Settlement Reached in False DUI Case

 Posted on December 00, 0000 in Chicago News

In 2008, Julio Martinez was falsely charged with a DUI, handcuffed to a metal bar, and beaten by a Chicago Police officer in a holding room. According to the Chicago Sun-Times, Officer John Haleas was “indicted and relieved of his police powers in 2008 and pleaded guilty four years later to misdemeanor attempted obstruction of justice.” In early May, the City Council’s Finance Committee ruled that Martinez will be compensated $325,000 by the City of Chicago, “but not before aldermen demanded to know why Haleas was still being paid by Chicago taxpayers,” according to the Sun-Times.

Officer Haleas was once “Chicago’s most prolific officer in making DUI arrests,” according to the Sun-Times, having accumulated 718 arrests in 2005 and 2006. After he was stripped of his badge and accused of falsifying drunken driving arrests, more than 150 of these cases were dismissed. Yet after a five-day suspension that was reduced to one day, Officer Haleas was assigned to the Records Division and is still on the City of Chicago’s payroll.

The case brought up some sore spots for the city and its officers—Terry Ekl, who was representing Martinez in the case, “also represented a diminutive bartender beaten by former Chicago Police Officer Anthony Abbate in a case that culminated in a $850,000 damage award and a precedent-finding that a ‘code of silence’ in the Chicago Police Department played a role in the videotaped beating.”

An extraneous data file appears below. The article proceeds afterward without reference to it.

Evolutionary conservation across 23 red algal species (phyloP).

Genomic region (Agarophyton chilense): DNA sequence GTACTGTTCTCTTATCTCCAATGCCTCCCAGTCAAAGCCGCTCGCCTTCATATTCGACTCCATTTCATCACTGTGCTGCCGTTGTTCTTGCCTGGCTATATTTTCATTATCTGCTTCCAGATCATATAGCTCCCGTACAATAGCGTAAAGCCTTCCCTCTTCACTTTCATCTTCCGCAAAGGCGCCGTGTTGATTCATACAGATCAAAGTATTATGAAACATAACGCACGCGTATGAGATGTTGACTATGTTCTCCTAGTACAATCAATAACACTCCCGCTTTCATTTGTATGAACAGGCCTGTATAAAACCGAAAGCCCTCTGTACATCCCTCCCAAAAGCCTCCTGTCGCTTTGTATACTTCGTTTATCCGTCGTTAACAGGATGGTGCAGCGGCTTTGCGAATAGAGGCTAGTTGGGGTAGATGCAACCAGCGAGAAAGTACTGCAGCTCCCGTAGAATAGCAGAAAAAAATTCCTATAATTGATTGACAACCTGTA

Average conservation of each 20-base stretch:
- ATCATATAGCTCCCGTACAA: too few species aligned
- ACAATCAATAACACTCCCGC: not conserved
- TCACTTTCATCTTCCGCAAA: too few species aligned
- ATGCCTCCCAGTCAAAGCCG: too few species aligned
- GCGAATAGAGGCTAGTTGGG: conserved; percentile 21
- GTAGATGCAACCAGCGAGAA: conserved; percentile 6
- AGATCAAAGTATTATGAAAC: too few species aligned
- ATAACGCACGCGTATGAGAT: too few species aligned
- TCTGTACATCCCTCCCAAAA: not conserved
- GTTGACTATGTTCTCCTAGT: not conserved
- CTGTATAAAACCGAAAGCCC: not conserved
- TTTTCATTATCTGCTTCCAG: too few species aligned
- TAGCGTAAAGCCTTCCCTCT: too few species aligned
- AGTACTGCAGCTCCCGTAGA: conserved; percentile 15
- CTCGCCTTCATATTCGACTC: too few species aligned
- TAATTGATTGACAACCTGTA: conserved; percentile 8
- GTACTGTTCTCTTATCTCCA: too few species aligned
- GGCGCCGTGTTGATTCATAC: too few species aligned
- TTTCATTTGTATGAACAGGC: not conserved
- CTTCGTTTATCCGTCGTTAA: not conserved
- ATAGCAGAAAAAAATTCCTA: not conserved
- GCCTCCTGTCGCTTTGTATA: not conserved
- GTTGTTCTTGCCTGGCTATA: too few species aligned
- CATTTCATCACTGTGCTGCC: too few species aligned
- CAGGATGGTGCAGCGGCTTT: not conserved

In 2007, a New York Times article reported that Chicago police officers receive more brutality complaints per officer than the national average. The national average for large police departments in the country is 9.5 complaints per 100 full-time officers. That’d work out to about 1,283 complaints per year, but from 1999 to 2004, according to the New York Times, Chicago residents “filed about 1,774 brutality complaints a year against Chicago officers.”

If you or someone you know has been wrongly accused of a crime—whether or not the police took it too far—don’t go through it alone. Contact an experienced Chicago-area criminal defense attorney today.

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